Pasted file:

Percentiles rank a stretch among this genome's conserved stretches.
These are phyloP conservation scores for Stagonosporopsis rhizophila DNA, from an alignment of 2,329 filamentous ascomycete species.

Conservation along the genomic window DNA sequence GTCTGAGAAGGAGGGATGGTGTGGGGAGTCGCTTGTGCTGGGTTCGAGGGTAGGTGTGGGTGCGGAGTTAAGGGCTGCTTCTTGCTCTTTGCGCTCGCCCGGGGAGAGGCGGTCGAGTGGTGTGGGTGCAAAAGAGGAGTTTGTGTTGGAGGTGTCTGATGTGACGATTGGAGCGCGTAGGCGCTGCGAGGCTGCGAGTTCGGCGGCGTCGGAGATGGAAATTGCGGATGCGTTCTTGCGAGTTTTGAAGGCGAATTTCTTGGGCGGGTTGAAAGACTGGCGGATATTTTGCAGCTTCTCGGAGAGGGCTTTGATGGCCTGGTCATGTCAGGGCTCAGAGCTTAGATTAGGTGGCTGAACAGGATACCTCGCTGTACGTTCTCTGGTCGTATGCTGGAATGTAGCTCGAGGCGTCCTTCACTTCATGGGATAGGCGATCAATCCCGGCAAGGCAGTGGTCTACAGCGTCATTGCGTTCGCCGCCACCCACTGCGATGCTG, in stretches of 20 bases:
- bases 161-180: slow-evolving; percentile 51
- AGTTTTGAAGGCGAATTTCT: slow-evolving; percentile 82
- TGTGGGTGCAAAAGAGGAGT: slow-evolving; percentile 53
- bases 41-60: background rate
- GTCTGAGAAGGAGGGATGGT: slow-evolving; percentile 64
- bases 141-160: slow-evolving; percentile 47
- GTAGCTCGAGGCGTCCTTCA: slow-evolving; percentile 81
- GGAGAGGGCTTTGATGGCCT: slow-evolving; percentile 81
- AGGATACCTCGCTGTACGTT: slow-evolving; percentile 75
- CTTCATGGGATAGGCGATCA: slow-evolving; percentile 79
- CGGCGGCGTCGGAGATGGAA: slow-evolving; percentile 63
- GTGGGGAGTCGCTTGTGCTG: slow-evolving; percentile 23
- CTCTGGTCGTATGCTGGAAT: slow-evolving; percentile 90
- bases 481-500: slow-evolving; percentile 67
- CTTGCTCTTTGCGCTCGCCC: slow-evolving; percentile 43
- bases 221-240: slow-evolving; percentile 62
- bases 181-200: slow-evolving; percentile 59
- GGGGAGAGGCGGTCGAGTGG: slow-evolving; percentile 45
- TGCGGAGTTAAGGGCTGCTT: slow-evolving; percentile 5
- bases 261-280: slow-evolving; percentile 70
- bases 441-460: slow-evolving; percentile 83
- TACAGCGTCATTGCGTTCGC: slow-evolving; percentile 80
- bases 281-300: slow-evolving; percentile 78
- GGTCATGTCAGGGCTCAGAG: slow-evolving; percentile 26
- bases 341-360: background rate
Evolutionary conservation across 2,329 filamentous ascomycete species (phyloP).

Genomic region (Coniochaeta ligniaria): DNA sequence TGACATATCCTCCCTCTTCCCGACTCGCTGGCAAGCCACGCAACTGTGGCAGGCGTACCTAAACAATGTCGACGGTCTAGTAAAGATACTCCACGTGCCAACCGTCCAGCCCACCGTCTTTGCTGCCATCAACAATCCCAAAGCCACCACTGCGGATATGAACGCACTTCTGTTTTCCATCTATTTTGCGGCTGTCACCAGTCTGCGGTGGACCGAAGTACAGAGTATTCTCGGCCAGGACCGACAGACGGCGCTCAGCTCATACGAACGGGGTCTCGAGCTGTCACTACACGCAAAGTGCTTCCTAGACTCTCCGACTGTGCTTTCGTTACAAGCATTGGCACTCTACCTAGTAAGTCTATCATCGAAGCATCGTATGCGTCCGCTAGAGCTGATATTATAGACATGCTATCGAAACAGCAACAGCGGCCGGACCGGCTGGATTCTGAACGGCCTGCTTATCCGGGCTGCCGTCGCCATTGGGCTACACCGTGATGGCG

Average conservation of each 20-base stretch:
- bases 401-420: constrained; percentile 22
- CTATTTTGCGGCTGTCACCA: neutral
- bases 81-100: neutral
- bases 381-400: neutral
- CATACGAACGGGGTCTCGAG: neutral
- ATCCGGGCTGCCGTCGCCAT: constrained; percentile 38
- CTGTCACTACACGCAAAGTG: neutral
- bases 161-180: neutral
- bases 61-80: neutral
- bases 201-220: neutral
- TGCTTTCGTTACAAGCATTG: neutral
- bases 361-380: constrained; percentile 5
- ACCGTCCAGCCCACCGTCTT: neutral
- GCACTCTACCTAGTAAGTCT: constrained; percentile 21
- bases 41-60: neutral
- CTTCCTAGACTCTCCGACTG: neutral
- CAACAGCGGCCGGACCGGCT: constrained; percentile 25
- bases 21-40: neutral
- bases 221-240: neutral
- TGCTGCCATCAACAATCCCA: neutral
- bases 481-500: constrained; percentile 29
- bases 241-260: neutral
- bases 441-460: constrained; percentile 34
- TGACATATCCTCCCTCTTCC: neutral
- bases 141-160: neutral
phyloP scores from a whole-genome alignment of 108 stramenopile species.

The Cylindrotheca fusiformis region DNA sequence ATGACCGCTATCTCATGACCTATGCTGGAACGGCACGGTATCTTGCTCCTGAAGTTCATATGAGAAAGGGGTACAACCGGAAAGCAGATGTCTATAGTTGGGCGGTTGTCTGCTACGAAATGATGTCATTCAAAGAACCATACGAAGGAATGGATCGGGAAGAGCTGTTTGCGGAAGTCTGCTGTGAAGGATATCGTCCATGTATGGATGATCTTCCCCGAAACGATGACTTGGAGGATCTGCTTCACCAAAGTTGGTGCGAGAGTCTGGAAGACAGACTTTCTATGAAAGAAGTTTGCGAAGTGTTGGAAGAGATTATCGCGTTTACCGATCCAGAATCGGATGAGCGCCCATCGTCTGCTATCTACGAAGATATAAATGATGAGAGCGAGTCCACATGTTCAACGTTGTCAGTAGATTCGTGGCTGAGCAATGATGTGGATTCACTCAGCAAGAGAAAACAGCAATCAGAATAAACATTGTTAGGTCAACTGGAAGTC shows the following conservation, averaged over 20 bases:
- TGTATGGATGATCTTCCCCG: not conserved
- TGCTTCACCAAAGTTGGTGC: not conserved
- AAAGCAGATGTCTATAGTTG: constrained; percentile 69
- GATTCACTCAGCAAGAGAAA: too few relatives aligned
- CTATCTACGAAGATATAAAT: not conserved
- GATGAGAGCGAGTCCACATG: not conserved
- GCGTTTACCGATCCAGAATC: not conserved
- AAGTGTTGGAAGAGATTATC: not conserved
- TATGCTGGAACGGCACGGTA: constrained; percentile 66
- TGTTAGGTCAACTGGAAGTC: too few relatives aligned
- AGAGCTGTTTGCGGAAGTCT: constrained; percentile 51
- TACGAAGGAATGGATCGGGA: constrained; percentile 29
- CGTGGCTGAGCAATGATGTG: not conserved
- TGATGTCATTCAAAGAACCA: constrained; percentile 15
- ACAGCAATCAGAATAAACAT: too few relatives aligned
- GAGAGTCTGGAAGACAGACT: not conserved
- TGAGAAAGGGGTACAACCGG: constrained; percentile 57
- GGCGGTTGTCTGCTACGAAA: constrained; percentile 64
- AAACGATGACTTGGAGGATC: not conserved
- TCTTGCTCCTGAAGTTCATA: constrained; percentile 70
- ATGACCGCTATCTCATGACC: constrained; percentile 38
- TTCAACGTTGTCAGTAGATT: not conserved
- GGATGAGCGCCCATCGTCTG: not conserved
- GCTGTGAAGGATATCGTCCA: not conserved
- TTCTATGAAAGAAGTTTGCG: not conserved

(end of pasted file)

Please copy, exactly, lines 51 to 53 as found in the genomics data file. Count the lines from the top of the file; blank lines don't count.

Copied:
- TGCTGCCATCAACAATCCCA: neutral
- bases 481-500: constrained; percentile 29
- bases 241-260: neutral